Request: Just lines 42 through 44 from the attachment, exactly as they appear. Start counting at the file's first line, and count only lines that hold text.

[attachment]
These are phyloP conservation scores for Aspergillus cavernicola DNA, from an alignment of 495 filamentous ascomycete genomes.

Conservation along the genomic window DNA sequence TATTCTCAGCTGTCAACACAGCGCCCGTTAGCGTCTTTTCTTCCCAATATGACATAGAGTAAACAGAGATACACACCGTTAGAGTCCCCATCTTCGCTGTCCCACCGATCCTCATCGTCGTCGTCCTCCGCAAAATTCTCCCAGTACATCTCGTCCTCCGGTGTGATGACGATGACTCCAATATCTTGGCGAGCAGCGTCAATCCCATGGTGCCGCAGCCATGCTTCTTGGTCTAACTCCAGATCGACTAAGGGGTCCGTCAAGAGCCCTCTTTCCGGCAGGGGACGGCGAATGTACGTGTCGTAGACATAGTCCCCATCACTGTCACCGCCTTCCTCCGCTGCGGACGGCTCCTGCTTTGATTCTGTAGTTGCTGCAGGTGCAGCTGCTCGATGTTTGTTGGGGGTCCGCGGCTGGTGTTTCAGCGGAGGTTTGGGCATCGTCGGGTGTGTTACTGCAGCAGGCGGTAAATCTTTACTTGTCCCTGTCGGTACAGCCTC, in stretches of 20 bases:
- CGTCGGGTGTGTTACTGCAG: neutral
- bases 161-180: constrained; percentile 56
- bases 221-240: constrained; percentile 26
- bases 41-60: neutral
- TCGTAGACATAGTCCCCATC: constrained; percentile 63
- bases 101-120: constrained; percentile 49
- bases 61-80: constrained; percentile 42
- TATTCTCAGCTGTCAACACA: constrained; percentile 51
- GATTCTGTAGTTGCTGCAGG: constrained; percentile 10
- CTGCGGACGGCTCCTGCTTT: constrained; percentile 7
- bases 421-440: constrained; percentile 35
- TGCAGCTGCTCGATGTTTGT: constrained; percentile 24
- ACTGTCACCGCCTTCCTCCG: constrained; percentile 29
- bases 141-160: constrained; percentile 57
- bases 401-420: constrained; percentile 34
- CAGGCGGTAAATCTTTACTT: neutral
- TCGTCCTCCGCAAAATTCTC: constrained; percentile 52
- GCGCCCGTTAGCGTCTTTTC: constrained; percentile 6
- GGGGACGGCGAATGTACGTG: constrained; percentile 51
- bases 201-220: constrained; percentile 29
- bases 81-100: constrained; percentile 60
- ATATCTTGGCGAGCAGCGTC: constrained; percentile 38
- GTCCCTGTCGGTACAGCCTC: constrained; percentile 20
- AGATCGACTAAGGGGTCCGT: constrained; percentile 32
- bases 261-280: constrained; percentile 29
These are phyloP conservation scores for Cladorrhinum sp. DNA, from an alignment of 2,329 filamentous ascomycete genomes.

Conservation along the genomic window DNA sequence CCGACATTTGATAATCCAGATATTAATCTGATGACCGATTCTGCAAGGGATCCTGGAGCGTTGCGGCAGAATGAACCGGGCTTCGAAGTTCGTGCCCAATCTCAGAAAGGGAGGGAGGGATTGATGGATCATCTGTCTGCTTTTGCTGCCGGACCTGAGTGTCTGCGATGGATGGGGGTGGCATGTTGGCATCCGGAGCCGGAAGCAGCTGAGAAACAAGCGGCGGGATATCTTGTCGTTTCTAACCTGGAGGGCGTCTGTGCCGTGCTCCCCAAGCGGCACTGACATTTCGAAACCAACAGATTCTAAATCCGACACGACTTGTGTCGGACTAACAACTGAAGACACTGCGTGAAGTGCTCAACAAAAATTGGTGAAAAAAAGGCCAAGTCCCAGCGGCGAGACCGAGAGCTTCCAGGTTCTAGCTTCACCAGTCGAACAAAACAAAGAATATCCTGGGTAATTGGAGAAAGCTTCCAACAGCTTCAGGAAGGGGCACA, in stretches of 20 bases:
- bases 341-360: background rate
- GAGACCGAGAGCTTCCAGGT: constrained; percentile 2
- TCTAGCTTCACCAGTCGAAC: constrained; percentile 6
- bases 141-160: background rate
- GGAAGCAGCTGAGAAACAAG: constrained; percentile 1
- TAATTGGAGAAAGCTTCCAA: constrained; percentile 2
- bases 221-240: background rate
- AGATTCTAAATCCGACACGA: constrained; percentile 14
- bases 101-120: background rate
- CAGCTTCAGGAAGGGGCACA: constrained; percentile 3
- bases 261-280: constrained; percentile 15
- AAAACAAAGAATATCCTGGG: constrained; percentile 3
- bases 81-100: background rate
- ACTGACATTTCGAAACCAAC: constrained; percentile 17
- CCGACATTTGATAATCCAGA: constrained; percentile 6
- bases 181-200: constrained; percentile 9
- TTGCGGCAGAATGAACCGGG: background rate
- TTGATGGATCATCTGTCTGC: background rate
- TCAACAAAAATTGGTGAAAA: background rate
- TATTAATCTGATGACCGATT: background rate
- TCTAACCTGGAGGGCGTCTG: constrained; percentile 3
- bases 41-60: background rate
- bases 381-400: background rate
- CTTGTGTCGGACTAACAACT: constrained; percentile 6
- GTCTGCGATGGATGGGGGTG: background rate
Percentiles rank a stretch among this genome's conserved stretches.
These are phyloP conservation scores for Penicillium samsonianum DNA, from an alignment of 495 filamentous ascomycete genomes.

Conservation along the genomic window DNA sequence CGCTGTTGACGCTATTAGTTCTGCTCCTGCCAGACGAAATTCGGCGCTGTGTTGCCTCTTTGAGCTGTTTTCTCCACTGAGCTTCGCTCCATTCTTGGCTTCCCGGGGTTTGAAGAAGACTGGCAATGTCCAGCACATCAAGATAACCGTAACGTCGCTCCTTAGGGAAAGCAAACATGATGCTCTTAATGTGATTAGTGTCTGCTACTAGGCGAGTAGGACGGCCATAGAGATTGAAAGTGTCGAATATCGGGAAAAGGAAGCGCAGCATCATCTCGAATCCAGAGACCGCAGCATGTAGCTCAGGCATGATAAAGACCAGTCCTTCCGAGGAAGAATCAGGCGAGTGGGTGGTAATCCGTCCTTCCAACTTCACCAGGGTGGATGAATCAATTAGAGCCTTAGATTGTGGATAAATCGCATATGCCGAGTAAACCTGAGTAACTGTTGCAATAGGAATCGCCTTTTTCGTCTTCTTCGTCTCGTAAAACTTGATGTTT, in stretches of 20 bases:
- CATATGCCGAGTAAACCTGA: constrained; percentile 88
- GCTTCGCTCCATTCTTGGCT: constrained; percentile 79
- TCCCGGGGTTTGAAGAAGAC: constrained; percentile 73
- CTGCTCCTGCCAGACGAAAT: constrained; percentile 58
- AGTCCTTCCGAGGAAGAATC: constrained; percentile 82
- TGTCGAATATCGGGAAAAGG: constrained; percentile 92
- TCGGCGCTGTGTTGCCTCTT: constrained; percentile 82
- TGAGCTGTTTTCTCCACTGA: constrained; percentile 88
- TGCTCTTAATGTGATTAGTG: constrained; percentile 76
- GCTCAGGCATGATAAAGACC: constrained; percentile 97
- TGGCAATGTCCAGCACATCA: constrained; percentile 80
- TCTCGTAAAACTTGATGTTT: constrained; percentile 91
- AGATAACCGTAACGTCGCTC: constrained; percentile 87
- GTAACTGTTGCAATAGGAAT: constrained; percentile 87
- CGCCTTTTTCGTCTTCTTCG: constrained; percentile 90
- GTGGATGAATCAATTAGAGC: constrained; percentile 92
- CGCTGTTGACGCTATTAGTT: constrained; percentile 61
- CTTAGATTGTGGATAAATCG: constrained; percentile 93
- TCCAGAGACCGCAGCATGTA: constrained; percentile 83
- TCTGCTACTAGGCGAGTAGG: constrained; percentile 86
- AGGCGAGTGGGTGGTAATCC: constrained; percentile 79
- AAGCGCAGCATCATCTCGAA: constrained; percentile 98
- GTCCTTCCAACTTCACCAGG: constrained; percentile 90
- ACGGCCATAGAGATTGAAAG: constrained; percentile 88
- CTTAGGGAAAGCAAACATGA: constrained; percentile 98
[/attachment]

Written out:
- bases 81-100: background rate
- ACTGACATTTCGAAACCAAC: constrained; percentile 17
- CCGACATTTGATAATCCAGA: constrained; percentile 6